BarkerFontaineCummingEtAl2015

Référence

Barker, N.K.S., Fontaine, P.C., Cumming, S.G., Stralberg, D., Westwood, A., Bayne, E.M., Solymos, P., Schmiegelow, F.K.A., Song, S.J., Rugg, D.J. (2015) Ecological monitoring through harmonizing existing data: Lessons from the boreal avian modelling project. Wildlife Society Bulletin, 39(3):480-487. (URL )

Résumé

To accomplish the objectives of a long-term ecological monitoring program (LTEM), repurposing research data collected by other researchers is an alternative to original data collection. The Boreal Avian Modelling (BAM) Project is a 10-year-old project that has integrated the data from >100 avian point-count studies encompassing thousands of point-count surveys, and harmonized across data sets to account for heterogeneity induced by methodological and other differences. The BAM project faced the classic data-management challenges any LTEM must deal with, as well as special challenges involved with harmonizing so many disparate data sources. We created a data system consisting of 4 components: Archive (to preserve each contributor's data), Avian Database (harmonized point-count data), Biophysical Database (spatially explicit environmental covariates), and Software Tools library (linking the other components and providing analysis capability). This system has allowed the project to answer many questions about boreal birds; we believe it to be successful enough to merit consideration for use in monitoring other taxa. We have learned a number of lessons that will guide the project as it moves forward. These include the importance of creating a data protocol, the critical importance of high-quality metadata, and the need for a flexible design that accommodates changes in field techniques. One of the challenges the BAM team faced—gaining access to relevant data sets—may become easier with the increased expectation by journals and funding agencies that documenting and preserving research data be a standard part of scientific research. © 2015 The Wildlife Society.

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@ARTICLE { BarkerFontaineCummingEtAl2015,
    AUTHOR = { Barker, N.K.S. and Fontaine, P.C. and Cumming, S.G. and Stralberg, D. and Westwood, A. and Bayne, E.M. and Solymos, P. and Schmiegelow, F.K.A. and Song, S.J. and Rugg, D.J. },
    TITLE = { Ecological monitoring through harmonizing existing data: Lessons from the boreal avian modelling project },
    JOURNAL = { Wildlife Society Bulletin },
    YEAR = { 2015 },
    VOLUME = { 39 },
    NUMBER = { 3 },
    PAGES = { 480--487 },
    ABSTRACT = { To accomplish the objectives of a long-term ecological monitoring program (LTEM), repurposing research data collected by other researchers is an alternative to original data collection. The Boreal Avian Modelling (BAM) Project is a 10-year-old project that has integrated the data from >100 avian point-count studies encompassing thousands of point-count surveys, and harmonized across data sets to account for heterogeneity induced by methodological and other differences. The BAM project faced the classic data-management challenges any LTEM must deal with, as well as special challenges involved with harmonizing so many disparate data sources. We created a data system consisting of 4 components: Archive (to preserve each contributor's data), Avian Database (harmonized point-count data), Biophysical Database (spatially explicit environmental covariates), and Software Tools library (linking the other components and providing analysis capability). This system has allowed the project to answer many questions about boreal birds; we believe it to be successful enough to merit consideration for use in monitoring other taxa. We have learned a number of lessons that will guide the project as it moves forward. These include the importance of creating a data protocol, the critical importance of high-quality metadata, and the need for a flexible design that accommodates changes in field techniques. One of the challenges the BAM team faced—gaining access to relevant data sets—may become easier with the increased expectation by journals and funding agencies that documenting and preserving research data be a standard part of scientific research. © 2015 The Wildlife Society. },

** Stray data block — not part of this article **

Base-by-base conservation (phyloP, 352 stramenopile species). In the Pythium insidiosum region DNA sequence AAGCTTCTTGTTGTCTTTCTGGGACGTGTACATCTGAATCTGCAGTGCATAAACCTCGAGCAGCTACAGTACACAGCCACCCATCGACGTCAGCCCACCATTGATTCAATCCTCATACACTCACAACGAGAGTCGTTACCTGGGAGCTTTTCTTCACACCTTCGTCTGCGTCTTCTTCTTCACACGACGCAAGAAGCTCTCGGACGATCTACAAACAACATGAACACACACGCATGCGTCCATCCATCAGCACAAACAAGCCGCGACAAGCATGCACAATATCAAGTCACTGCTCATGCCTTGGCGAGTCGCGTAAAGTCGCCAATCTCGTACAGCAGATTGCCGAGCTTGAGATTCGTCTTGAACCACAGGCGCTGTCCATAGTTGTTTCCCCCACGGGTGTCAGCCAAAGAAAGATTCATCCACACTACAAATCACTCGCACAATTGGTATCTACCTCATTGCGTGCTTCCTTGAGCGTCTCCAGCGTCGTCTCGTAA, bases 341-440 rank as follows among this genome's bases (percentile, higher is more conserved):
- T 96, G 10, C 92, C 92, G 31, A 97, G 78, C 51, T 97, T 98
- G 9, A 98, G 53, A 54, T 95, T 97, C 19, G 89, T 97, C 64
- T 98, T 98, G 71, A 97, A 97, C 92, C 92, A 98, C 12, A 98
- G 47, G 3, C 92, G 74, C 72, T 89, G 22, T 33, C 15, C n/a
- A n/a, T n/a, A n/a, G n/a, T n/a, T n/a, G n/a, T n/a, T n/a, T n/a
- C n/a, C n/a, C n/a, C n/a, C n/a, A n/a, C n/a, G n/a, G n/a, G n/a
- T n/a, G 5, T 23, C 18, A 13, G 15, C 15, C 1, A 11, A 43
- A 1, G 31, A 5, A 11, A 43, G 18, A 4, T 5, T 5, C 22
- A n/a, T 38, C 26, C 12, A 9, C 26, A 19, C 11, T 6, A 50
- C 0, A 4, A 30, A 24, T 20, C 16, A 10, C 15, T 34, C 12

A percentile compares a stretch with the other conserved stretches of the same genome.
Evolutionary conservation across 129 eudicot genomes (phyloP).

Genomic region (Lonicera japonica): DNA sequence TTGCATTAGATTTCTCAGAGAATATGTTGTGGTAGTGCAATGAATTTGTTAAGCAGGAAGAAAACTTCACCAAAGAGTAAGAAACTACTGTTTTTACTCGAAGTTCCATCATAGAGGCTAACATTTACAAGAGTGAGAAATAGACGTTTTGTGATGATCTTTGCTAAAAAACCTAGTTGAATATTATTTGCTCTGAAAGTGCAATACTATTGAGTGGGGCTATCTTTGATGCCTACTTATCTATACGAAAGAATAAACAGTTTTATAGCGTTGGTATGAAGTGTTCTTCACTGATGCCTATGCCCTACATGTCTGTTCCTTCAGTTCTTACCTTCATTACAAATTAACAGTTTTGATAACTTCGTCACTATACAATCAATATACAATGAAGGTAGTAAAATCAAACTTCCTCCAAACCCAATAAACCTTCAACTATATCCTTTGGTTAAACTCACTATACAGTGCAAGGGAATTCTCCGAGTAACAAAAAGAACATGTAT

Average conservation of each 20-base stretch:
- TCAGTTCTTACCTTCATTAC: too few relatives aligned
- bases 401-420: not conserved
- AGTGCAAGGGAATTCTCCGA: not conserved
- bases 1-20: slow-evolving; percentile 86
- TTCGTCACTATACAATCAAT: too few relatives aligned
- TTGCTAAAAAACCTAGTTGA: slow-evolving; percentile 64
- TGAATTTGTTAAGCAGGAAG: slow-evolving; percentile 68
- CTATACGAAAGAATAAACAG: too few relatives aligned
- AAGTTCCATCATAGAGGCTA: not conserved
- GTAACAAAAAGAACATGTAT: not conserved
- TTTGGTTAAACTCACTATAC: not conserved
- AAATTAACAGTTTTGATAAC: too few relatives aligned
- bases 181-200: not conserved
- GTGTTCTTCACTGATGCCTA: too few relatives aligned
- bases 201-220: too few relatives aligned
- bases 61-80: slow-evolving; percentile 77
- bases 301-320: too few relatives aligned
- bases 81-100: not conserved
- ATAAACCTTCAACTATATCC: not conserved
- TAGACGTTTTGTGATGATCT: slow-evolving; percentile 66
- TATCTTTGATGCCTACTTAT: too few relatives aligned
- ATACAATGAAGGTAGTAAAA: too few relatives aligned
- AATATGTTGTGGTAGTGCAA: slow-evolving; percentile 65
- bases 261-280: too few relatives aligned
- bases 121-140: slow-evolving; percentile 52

DOI = { 10.1002/wsb.567 },
    ISSN = { 1938-5463 },
    KEYWORDS = { Boreal Avian Modelling Project, breeding bird survey, data management, density estimation, detection correction, ecological monitoring, North America, point-count surveys, population size estimation, species distribution models },
    OWNER = { Luc },
    TIMESTAMP = { 2016.08.16 },
    URL = { http://dx.doi.org/10.1002/wsb.567 },
}

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